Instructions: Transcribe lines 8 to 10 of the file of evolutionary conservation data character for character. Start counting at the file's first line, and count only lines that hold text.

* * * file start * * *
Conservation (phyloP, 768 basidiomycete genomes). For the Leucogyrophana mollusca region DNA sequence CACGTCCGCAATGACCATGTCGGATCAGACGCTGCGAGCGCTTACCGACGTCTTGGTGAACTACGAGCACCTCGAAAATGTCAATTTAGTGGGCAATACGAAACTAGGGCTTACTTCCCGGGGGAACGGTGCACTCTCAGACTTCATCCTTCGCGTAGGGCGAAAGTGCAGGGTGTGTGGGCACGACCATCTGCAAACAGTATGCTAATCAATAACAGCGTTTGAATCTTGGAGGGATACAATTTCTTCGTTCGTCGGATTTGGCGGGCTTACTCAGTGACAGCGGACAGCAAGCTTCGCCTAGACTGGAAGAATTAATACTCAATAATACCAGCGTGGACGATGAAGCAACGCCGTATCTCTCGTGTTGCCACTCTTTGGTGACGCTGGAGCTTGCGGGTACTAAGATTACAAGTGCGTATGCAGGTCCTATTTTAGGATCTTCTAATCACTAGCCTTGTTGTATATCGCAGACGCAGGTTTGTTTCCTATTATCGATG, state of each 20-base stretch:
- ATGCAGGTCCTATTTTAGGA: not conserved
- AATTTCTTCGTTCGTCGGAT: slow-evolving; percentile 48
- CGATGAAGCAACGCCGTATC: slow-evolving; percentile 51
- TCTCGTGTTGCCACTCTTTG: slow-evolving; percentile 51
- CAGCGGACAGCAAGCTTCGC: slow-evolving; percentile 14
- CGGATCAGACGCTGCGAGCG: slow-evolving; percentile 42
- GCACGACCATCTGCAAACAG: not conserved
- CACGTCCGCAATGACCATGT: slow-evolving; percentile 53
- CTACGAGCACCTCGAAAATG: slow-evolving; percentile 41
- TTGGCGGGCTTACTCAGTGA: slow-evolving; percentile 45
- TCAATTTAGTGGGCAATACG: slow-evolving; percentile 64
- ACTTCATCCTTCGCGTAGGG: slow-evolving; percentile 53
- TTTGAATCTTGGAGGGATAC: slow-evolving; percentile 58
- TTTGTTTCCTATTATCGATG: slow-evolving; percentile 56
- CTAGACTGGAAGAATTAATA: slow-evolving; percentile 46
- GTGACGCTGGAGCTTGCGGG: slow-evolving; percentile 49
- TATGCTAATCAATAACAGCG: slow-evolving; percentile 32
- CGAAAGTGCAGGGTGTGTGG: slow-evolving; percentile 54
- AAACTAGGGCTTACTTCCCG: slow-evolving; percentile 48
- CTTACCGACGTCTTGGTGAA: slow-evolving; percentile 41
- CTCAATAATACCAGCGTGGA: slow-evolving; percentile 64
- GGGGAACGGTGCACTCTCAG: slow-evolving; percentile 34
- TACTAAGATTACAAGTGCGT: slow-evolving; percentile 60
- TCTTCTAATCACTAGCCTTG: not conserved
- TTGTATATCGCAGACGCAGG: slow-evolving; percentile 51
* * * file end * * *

- GCACGACCATCTGCAAACAG: not conserved
- CACGTCCGCAATGACCATGT: slow-evolving; percentile 53
- CTACGAGCACCTCGAAAATG: slow-evolving; percentile 41